On a different note, I think they've dealt with the issue of it being Lent by serving cheese pizza on Fridays. There still hasn't been any fish served this year, right?

  9. Anonymous March 6, 2010 at 7:18 pm #

    Thank you for being SO brave and tackling the extremely disgusting food us students have to eat! Your schools food looks (actually) pretty good, at least it's cooked. At my school, there is no "love" put into the food. Everyone who has been and eaten the food at my school agrees it's the worst in the district. How are we raising the kids of America? By feeding them scraps from factories and square pieces of pepperoni on pizza! It's funny because everyone at my school always drools over pizza day, but I find it pure crap. They won't let you leave the cafeteria unless you have a "balanced meal", but there has been many times were I refuse to eat lunch at ALL and they never notice. Of course this is not healthy (which is why my mom usually packs me lunch), but there has been times where I was SICK that afternoon from eating there food. Please raise awareness, we're all rooting for you!

  10. Queenscook March 7, 2010 at 7:51 am #

    @nameyourdevice

    Before believing anything, it's extremely important to see who is saying it, and what their claim is based on. The comment by "glyconutrients" is his opinion alone, which seems to be based on the fact that pineapples contain what he refers to as "sugar and conservatives." I presume that his reference to "conservatives" has little to do with politics and, in fact, is a typographical error for the word "preservatives." Either way, the natural sugar in fruit is not quite as evil as some would have you believe.

    Sometimes just reading a comment carefully, and looking at the links in it, tell you quite a bit. And as I've said in these comments before, anyone can post anything they want; it doesn't make it scientifically accurate, and without your own research–or even just serious thinking about it, it's dangerous to swallow some of this stuff outright. In other words, one person saying that some pineapple chunks are unhealthy does not make it so. In fact, I'm sure that just as many would say the chocolate milk is the most problematic part of the lunch. But, of course, the most obvious choice for least healthy is the pizza, with its high fat, white flour, etc. Which is true? That you need to decide for yourself; just don't accept one comment by someone you don't know and have no idea if he has any nutritional training. I noticed on this particular commenter's blog, by the way, that he is soliciting for people to "Share this information with others to become wealthier. Make over $2.600 (USD) in the next month. We can help." I'm just sayin' . . .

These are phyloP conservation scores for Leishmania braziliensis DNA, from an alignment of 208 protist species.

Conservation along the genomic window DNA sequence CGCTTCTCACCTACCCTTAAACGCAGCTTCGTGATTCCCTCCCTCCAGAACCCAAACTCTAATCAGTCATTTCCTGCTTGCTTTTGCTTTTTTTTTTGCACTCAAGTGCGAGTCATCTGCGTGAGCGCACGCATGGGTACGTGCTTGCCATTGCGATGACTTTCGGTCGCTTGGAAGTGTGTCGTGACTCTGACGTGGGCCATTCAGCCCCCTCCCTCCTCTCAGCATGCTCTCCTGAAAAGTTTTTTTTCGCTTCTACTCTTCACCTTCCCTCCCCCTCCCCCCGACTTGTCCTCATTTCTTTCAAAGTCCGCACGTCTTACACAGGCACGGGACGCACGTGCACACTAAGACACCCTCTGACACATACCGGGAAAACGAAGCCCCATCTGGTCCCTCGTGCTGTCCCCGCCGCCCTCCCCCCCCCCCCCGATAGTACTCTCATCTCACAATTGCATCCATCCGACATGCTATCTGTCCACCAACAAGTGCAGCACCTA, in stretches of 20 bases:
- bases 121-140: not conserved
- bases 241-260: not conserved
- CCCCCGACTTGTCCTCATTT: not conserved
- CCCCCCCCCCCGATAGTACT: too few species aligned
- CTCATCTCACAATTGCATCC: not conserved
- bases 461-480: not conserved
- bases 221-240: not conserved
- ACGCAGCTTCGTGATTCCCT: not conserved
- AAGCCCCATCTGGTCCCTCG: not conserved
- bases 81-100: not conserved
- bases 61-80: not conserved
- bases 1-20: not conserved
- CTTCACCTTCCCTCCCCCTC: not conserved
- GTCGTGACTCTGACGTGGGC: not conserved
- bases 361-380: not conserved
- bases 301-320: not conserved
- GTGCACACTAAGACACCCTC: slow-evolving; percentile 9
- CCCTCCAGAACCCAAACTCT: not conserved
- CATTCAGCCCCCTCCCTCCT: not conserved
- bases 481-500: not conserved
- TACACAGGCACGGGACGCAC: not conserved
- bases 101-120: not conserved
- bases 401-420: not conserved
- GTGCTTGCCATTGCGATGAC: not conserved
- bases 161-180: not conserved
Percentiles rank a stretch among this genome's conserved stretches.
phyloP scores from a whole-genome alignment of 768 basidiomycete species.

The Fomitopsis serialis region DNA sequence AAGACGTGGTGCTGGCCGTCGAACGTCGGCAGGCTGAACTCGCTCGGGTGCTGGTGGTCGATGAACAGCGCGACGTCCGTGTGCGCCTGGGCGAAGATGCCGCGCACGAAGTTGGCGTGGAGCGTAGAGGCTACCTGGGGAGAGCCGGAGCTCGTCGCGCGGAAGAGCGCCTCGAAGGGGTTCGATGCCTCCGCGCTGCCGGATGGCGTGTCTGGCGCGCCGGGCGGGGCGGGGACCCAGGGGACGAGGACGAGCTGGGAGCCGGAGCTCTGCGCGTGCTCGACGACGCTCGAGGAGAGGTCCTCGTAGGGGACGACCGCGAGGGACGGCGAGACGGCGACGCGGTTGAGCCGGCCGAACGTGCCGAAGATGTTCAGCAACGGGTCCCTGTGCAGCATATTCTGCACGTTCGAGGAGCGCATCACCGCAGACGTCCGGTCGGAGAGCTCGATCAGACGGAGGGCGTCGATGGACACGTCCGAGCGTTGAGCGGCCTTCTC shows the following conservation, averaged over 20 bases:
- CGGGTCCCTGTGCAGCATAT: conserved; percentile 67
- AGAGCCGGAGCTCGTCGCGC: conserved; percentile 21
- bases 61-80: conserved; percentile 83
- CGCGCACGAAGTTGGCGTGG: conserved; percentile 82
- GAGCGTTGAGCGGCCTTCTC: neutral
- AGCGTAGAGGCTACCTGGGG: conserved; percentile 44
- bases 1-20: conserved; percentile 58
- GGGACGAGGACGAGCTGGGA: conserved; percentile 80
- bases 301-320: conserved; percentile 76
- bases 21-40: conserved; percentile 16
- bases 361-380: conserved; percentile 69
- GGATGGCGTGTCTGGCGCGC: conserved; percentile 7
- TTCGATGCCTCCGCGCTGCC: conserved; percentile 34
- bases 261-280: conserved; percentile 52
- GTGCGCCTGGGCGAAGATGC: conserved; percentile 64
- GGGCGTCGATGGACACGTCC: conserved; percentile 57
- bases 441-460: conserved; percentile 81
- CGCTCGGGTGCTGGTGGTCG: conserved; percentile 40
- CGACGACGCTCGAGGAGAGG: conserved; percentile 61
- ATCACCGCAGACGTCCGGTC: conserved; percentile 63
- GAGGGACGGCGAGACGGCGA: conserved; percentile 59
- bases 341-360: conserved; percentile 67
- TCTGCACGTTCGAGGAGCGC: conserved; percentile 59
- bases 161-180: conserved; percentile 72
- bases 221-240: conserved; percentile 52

11. Anonymous March 7, 2010 at 9:35 pm #

    Is there a way to use the lunches as a curriculum activity? Figuring percentages or probability of certain meals/items/whatever in math? Graphing? Something?

  12. Stephanie March 8, 2010 at 2:36 am #